Egypt hopes for accord as Israel's assault on Gaza extends into fifth day
Seven members of same family killed in attack, say Hamas officials
Israeli air strikes yesterday killed 18 Palestinians in the bloodiest day so far of its massive air campaign on the Gaza Strip, as diplomatic efforts to broker a truce intensified.
With Egypt at the centre of efforts to broker a ceasefire, Palestinian officials said it was possible a deal would be reached "today or tomorrow".
But there was no letup in the bloodshed in the Hamas-run Gaza Strip, with yesterday's victims including four toddlers, a 13-year-old girl and three other children in a relentless campaign of air strikes which has stoked Arab and Islamic anger.
In the day's deadliest raid, at least seven members of the same family, four of them children, were among nine people killed when an Israeli missile destroyed a family home in Gaza City, the health ministry said.
Israeli aircraft also hit two media centres in Gaza City, wounding at least eight journalists. The military defended the strike, saying it had targeted Hamas operational communications and sought to minimise civilian casualties.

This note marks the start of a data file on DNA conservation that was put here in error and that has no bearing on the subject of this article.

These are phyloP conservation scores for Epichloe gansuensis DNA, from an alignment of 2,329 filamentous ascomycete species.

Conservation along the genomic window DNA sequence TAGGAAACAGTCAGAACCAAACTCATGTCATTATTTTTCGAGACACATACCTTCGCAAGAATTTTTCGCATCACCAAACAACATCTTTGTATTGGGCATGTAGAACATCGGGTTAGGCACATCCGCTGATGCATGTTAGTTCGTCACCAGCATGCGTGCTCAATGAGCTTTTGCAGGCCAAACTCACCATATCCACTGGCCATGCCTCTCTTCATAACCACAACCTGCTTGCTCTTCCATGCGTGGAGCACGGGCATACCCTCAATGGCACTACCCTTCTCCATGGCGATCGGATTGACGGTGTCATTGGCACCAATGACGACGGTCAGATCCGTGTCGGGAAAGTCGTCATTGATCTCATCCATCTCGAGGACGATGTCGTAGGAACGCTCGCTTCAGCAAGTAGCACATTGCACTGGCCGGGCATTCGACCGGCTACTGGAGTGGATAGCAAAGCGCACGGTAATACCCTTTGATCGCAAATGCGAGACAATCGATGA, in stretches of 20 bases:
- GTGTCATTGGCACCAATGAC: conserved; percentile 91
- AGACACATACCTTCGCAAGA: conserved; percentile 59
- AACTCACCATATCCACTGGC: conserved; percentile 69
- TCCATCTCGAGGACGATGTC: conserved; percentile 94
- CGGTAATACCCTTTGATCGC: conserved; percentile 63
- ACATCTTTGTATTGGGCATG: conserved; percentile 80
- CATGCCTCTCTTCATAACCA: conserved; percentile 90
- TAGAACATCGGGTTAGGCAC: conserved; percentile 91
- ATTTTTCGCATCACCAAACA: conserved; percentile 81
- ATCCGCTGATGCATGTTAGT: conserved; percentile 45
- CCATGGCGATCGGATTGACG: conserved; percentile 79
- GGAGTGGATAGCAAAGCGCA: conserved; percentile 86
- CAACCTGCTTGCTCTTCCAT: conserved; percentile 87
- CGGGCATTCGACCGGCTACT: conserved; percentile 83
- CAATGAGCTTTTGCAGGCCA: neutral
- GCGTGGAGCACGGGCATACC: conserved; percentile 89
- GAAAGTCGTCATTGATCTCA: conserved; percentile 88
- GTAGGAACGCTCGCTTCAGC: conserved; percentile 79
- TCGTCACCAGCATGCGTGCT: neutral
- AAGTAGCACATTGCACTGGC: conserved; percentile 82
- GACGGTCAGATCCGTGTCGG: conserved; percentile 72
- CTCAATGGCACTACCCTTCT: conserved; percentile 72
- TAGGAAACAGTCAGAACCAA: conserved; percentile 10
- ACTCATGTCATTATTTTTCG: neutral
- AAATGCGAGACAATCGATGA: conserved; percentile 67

Egyptian President Mohammed Mursi said there were indications an agreement to halt the fighting may be reached. But his comments were undermined by air-raid sirens and loud booms over Tel Aviv as two rockets were intercepted by Israel's Iron Dome missile-defence system.
"We have extracted a heavy price from Hamas and other terrorist organisations, and the army is prepared to significantly widen the operation," Israeli Prime Minister Benjamin Netanyahu said in Jerusalem.
Speaking in Bangkok on his Asian tour, US President Barack Obama said it was "preferable" for the Gaza crisis to be ended without a "ramping up" of Israeli military activity.
In Cairo, senior Hamas officials said Egyptian-mediated talks to end the conflict were "positive" but now focused on the possible stumbling block of guaranteeing the terms of a truce.
Bloomberg, Reuters, Agence France-Presse